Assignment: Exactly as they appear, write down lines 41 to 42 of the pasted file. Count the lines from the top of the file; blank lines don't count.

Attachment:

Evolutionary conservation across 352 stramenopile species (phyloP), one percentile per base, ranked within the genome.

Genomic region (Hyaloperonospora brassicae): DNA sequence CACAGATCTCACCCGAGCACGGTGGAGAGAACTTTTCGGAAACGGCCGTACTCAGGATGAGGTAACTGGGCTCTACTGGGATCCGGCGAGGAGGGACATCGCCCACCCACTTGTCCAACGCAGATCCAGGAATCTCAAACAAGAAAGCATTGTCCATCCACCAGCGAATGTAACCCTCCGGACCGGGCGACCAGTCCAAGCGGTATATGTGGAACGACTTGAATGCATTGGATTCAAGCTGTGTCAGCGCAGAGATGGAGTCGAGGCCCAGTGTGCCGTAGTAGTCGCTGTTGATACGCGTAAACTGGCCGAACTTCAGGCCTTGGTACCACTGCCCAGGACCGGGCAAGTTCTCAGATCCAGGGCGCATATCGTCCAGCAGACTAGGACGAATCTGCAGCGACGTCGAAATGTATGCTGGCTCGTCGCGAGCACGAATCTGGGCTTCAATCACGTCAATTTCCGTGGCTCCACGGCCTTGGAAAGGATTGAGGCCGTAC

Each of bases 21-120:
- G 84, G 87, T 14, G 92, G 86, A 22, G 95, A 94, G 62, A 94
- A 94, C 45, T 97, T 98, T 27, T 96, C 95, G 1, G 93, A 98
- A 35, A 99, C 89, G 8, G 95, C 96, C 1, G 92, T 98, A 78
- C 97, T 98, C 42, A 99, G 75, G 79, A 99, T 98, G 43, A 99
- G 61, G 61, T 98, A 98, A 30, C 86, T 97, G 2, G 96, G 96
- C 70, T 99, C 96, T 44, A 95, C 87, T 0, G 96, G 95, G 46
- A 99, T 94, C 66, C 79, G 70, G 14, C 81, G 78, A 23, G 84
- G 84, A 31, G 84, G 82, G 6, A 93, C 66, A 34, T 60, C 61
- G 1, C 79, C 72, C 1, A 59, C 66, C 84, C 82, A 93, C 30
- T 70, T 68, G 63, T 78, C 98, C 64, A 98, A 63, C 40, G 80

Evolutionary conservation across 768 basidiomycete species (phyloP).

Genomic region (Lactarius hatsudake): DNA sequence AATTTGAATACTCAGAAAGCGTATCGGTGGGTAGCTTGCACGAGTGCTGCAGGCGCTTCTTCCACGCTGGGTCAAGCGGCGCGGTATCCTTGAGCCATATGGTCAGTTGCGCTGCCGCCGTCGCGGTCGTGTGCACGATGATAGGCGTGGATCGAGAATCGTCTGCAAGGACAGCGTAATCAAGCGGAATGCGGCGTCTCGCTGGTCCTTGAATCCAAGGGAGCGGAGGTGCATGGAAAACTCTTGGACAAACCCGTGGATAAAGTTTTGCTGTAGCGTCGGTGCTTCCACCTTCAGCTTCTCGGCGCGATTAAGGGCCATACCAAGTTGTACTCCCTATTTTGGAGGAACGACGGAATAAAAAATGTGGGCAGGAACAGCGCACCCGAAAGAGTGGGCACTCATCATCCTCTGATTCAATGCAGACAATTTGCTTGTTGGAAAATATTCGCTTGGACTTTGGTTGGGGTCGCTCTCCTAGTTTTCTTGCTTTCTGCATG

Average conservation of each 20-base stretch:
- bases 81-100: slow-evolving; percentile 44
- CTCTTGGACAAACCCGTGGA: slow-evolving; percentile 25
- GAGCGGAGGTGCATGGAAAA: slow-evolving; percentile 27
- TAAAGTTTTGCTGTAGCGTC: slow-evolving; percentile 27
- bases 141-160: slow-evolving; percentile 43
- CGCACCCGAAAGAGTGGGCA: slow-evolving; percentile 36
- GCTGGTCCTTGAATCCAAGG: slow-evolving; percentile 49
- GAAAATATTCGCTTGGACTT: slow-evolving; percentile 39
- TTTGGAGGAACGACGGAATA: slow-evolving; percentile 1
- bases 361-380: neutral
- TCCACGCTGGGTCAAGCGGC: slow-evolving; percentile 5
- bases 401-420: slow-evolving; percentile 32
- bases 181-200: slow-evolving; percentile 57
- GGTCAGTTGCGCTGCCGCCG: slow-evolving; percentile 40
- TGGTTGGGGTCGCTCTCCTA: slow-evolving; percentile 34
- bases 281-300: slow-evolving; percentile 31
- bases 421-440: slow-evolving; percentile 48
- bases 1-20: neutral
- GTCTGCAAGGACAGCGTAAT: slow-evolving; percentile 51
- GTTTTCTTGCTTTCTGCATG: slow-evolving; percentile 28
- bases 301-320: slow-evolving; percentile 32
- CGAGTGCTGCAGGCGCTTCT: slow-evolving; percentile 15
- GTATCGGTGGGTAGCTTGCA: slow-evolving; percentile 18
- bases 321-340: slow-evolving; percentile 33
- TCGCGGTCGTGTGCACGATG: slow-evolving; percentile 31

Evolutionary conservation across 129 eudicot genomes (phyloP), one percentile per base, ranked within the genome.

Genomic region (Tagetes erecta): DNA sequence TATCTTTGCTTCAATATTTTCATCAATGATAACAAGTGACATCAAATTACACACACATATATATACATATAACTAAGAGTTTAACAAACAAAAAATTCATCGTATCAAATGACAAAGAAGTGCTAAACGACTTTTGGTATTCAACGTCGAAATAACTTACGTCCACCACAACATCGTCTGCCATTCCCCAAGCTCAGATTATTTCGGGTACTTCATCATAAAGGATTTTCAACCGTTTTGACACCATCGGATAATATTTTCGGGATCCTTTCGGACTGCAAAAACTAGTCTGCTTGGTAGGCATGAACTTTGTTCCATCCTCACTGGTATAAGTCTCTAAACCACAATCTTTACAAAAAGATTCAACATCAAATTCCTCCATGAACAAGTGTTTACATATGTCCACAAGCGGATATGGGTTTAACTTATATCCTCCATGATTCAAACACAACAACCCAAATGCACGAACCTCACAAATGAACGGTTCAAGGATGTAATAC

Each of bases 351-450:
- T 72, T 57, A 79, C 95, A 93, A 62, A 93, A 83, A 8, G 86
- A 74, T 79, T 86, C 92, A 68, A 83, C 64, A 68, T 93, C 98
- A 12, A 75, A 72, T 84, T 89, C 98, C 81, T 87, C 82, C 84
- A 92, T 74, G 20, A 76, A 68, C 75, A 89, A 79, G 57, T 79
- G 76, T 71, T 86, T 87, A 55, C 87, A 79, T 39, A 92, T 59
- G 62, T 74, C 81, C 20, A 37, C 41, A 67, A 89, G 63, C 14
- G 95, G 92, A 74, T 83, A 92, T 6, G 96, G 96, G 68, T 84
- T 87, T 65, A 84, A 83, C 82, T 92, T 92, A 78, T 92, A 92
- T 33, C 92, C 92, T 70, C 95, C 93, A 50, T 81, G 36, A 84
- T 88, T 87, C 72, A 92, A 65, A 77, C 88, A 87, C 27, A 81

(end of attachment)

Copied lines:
- TCGCGGTCGTGTGCACGATG: slow-evolving; percentile 31

Evolutionary conservation across 129 eudicot genomes (phyloP), one percentile per base, ranked within the genome.